Opinion Editorial - Graham Mabury

Opinion Editorial - Graham Mabury

Opinion Editorial - Graham Mabury teaser

19 Sep 2017

“I don’t know why I rang you actually Graham…I suppose I just wanted to say goodbye to somebody.” I had just begun to present the evening talk back programme Nightline. He was a tradie, and an ex-digger who intended to end his life when he finished the call, and had the means to do so. His chosen method meant there would be no second chances. I felt out of my depth, desperately needing back up.

Not long after I took a frantic call from our station receptionist. “Rob”, a smartly presented professional had asked to see me. He calmly announced his intention to suicide if he was unable to do so.

One evening the name “Sue” appeared in my callers waiting list. My producer had typed “religious question” alongside it. I thought it would be about one of the controversial topics of the day. Sue quietly asked, “Will God forgive me if I take my life?”

Calls like that were the reason we began employing off air counsellors which later became Lifeline WA, and I am enormously grateful for the continuing work of their dedicated and trained volunteers, and for major improvements in the provision of appropriate support from mental health professionals.

Thank God, each of these special people is still with us. The reason I mention them is that mental illness was not a strong risk factor for any of them. Make no mistake, suicide is a mental health issue, but suicide is much more than a mental health issue.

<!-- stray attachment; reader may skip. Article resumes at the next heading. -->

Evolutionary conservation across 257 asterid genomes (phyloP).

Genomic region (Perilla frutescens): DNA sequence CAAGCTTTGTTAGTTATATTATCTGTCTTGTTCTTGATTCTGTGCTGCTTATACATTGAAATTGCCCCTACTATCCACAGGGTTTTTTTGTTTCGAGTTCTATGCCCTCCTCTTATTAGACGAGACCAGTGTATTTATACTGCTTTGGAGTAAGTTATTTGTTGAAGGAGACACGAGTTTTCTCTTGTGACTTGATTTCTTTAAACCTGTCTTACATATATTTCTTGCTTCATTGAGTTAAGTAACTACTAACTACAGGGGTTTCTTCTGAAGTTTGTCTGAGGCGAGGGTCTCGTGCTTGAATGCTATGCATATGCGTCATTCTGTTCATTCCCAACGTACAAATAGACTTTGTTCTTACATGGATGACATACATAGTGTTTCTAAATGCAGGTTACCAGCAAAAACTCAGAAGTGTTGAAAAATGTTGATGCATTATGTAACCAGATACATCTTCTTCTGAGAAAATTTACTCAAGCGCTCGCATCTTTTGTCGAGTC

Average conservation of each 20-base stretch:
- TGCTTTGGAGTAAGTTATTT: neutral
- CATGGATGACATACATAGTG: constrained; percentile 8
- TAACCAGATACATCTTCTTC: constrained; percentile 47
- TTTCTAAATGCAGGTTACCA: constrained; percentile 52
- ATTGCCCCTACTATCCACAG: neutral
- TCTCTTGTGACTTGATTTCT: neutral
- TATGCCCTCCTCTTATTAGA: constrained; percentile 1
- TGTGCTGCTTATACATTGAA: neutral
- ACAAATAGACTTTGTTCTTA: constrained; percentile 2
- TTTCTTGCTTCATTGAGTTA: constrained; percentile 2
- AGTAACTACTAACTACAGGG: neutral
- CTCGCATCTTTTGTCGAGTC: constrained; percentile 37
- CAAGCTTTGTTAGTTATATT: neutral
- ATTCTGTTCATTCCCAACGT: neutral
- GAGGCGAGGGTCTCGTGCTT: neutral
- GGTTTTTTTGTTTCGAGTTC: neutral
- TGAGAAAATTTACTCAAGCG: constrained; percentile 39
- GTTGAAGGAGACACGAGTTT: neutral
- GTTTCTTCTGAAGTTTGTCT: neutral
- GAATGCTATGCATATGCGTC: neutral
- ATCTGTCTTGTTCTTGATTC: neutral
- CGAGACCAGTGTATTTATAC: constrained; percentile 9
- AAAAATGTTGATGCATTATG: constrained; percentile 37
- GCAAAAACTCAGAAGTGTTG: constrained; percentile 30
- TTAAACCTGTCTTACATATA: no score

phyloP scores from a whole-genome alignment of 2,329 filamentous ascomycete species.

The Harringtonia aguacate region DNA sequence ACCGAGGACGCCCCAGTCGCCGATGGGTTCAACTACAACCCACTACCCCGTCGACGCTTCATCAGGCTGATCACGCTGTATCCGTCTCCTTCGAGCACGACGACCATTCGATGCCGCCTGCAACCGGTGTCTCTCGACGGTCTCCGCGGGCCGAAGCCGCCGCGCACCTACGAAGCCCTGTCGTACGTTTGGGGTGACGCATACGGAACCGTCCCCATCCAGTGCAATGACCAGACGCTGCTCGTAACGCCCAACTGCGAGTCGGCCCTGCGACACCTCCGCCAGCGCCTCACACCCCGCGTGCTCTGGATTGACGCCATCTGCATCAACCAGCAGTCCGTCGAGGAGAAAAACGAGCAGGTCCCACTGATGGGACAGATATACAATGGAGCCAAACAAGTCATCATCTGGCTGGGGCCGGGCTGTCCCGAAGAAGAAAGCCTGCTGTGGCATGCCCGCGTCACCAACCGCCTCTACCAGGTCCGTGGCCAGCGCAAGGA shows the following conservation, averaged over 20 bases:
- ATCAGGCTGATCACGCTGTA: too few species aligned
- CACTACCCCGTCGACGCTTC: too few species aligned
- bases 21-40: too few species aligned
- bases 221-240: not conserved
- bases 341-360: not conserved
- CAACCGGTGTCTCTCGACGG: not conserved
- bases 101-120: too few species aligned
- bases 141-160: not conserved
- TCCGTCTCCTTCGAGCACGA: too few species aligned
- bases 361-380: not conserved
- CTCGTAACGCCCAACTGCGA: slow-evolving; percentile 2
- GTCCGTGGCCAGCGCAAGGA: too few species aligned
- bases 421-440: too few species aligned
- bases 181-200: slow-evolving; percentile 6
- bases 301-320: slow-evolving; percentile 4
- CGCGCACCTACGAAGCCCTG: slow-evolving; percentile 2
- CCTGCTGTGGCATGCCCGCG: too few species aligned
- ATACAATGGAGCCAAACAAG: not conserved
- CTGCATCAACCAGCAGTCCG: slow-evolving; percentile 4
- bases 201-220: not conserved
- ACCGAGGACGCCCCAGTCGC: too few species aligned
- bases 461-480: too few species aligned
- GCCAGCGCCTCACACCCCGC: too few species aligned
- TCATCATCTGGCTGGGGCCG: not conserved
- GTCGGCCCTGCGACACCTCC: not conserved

While mental illness remains a strong risk factor, over many brief yet intensely personal interactions I’ve learned that relationship breakdown, loss of access to children, sometimes coupled with work-related stress can reduce someone’s capacity to cope and their will to live. Another bad year on the farm, mounting debt and a generational obligation to “the family farm”, or the isolation of remote work places intensifying the sense of pressure have often been significant.

The people at Lifeline tell me 20% of Western Australian calls to the 13 11 14 crisis support line cite mental health problems as the reason for their call. Family and relationship difficulties, loneliness, financial stress, unemployment, chronic pain and bereavement are among the main crisis issues for the other 80%.
This awful scourge that is taking three times as many of us as the road toll is complex. For some, a suicide attempt seems to have come out of the blue – spontaneous and immediate. Others often contemplate it but never make an attempt.

To any whose family has been touched by such tragedy I want to say how sorry I am, and to assure you that sometimes, despite everyone’s love and devoted effort, a person still makes that ultimate choice. I cannot imagine your pain, but I care, and I want you to know that we simply don’t yet have the expertise to help in every situation.

But in many, many cases – including the three I’ve mentioned, you can make a difference. I had no formal training and I’m still no expert in these matters. I was simply there to listen without judgement, and to try to help my caller find a way forward. Now there are excellent resources available through Lifeline and other organizations to learn mental health first aid, in much the same way as learning CPR.

It all begins with that precious gift of really listening – compassionate listening invites someone to matter in a world that is deaf to their pain and diminishes them.

If you or someone you know is thinking about suicide phone Lifeline on 13 11 14.

Graham Mabury OAM is a pastor with the Mt Pleasant Baptist Church and patron for many charities. He was a radio presenter for 6PR for 33 years, hosting the Nightline program, which eventually evolved into Lifeline WA.

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